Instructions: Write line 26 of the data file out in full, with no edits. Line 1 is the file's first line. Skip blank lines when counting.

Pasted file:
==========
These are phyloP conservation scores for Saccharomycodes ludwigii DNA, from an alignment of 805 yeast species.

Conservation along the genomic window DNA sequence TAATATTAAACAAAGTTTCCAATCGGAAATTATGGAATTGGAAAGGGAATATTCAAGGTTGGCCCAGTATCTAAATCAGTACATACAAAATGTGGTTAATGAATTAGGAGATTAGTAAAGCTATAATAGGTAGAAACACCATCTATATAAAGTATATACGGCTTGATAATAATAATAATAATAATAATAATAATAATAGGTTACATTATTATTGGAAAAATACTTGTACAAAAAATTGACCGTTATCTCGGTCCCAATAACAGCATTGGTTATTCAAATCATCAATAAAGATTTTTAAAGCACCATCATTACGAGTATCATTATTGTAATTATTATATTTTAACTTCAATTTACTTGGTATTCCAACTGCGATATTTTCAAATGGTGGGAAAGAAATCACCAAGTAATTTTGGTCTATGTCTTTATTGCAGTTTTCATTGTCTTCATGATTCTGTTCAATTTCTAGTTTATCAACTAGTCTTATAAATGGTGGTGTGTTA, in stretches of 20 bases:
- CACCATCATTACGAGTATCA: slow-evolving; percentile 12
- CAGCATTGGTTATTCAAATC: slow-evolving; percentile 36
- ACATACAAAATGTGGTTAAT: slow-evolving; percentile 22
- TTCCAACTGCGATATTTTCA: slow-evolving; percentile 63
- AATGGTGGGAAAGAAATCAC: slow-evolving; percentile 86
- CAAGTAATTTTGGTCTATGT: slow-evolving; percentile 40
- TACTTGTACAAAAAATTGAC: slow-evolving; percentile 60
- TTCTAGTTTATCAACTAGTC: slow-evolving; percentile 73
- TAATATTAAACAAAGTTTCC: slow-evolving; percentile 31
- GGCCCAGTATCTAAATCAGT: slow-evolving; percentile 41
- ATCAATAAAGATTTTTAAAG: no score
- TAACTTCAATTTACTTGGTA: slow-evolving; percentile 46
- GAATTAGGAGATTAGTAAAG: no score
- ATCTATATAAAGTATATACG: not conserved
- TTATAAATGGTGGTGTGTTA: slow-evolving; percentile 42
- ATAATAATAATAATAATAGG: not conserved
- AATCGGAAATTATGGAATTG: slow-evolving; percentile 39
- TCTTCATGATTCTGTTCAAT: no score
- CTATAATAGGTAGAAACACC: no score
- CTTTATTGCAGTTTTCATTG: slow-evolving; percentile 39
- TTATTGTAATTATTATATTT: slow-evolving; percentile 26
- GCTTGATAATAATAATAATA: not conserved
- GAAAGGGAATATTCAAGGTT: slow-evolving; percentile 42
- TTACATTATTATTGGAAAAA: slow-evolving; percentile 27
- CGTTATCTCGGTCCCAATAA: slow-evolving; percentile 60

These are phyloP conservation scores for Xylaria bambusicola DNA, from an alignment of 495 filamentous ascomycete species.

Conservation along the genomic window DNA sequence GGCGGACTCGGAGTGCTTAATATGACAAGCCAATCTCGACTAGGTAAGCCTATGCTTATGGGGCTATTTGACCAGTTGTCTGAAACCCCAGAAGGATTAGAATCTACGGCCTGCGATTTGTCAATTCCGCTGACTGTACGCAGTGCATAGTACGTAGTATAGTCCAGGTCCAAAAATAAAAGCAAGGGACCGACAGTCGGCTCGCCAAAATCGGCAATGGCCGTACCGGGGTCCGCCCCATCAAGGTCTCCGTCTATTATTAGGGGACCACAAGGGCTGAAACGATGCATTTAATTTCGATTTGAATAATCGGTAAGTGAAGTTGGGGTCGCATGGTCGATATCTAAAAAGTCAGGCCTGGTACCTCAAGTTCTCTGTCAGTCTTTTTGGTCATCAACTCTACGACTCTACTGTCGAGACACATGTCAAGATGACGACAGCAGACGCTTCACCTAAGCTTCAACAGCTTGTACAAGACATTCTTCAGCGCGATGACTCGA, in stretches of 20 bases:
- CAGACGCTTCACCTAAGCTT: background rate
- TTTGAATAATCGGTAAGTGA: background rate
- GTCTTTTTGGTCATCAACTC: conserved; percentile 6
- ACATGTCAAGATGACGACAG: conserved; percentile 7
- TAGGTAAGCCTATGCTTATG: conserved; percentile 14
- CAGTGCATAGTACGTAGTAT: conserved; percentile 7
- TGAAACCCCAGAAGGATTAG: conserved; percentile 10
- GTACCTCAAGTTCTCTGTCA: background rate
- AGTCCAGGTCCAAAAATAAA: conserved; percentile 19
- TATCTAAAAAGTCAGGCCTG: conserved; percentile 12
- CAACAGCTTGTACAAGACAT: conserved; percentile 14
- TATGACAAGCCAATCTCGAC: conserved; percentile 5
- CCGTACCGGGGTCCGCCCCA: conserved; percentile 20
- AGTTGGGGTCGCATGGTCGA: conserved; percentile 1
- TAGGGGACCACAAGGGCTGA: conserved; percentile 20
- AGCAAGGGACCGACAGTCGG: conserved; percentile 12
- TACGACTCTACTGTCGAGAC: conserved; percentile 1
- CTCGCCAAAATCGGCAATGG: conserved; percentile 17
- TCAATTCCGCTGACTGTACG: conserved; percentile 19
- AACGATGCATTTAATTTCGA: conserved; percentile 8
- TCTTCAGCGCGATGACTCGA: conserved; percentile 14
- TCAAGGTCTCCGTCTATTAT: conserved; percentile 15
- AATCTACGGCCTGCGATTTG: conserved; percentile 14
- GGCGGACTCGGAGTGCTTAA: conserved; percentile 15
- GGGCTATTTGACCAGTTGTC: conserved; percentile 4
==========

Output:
- TTACATTATTATTGGAAAAA: slow-evolving; percentile 27